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The Singles CD
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After more than 10 years of making catchy but sophisticated electro-pop together, Alison Goldfrapp and Will Gregory, also known as Goldfrapp, have released a greatest hits collection entitled The Singles. For Goldfrapp fans it is a chance to look back on a highly productive career, and for everyone else it's an opportunity to realise they know more Goldfrapp songs that they thought. The collection also includes two new tracks in the form of "Melancholy Sky" and "Yellow Halo".
One of the many fascinating things about Goldfrapp throughout their 12-year career has been the impossibility of pinning them down. Emerging from trip-hop’s ashes, debut Felt Mountain dealt in moody, manicured atmospherics, purpose-built for adverts and dinner parties. Then came their dramatic, wildly successful volte-face into Black Cherry’s sleazy, scuzzy electro. Just as they seemed to have settled down as dancefloor dominators with Supernature they mutated again, into the semi-acoustic, mumbling melancholy of Seventh Tree. This singles retrospective finally offers a chance to assess their wayward career as a whole. It makes one thing absolutely clear: whatever else they were up to, Goldfrapp have always delivered astonishing pop singles.
From the moment the swaggering Ooh La La begins its slow-building throb from the speakers until the moment the hushed, stunned Black Cherry staggers to its tear-stained denouement, Singles offers a master-class in how to write pop songs as alluring and adventurous in their sonic texture as they are addictive melodically. Alison Goldfrapp’s greatest achievement hasn’t been her power and range, which she has often concealed, but her willingness to surrender her voice to the needs of the songs she and Will Gregory so lovingly assembled. She’s the anti-Aguilera, enemy of X Factor showboaters everywhere.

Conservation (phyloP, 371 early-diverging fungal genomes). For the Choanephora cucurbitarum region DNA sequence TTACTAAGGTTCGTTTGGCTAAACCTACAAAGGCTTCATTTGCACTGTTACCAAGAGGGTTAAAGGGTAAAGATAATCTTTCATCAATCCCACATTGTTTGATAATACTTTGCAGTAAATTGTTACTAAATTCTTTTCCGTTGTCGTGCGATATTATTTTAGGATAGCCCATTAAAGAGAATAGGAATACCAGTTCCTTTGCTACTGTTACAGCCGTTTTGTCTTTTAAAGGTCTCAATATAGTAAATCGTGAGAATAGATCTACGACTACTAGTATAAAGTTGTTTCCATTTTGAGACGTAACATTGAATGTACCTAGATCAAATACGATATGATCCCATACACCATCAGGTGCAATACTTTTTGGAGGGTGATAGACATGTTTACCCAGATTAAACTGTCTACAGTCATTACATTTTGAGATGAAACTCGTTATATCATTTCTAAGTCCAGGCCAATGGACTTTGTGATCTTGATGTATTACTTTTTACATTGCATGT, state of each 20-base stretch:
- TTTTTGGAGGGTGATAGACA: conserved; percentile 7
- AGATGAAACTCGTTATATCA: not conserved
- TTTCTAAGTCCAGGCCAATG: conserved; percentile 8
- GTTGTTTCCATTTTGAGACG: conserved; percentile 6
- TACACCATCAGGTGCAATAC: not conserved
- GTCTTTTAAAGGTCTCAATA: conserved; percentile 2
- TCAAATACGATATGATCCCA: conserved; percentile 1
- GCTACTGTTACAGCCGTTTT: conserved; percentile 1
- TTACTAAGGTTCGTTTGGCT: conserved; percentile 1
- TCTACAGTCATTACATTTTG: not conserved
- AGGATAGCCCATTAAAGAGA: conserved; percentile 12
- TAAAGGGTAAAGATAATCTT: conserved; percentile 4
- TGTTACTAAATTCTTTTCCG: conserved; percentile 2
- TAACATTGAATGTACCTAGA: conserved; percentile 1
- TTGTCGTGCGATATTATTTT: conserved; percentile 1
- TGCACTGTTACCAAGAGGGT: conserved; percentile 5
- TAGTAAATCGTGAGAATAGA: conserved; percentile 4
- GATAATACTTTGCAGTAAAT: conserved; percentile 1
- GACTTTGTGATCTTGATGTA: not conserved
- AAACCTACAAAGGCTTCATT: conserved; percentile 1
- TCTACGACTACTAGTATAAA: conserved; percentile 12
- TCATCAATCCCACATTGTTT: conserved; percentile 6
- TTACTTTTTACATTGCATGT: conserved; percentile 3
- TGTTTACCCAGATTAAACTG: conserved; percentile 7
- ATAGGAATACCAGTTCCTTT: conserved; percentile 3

On one of their biggest hits, the stately synth prowl of Number 1, Goldfrapp barely breaks a vocal sweat, restraining herself to a seductive, low-key purr throughout. It’s only in the dying seconds of Utopia, a song that is somehow both sinister and almost unbearably beautiful, that she finally unleashes an operatic wail so electrifying it paralyses the listener. Elsewhere, on the ravishing fusion of Moroder disco, glam strut and snarling electronica that is Strict Machine, Goldfrapp is all gasps, gulps and sexual ecstasy, while on Rocket she goes for the pop jugular, slamming home the monster "wo-oh-oh" chorus with glorious nonchalance.
It’s perhaps inevitable that a singles collection smoothes out the awkward edges and perversity that made Goldfrapp vastly more intriguing than their rivals, and which have profoundly influenced our best new pop stars, from Lady Gaga to Robyn. Only the buzz-saw synths that carry the lurching Train along and the shredding electronic howls that shatter Lovely Head’s narcotic sleepiness remind us of how deliciously odd they could be. If the lovely but meandering new songs Yellow Halo and Melancholy Sky are anything to go by, it’s an oddity that Goldfrapp may have left behind anyway.
Still, even minor criticisms of this collection seem not just churlish but flat-out ungrateful. Fourteen songs that veer between the perfect and the merely outstanding, The Singles is proof that Goldfrapp have been the most versatile and most consistently, glitteringly brilliant pop band of our new millennium.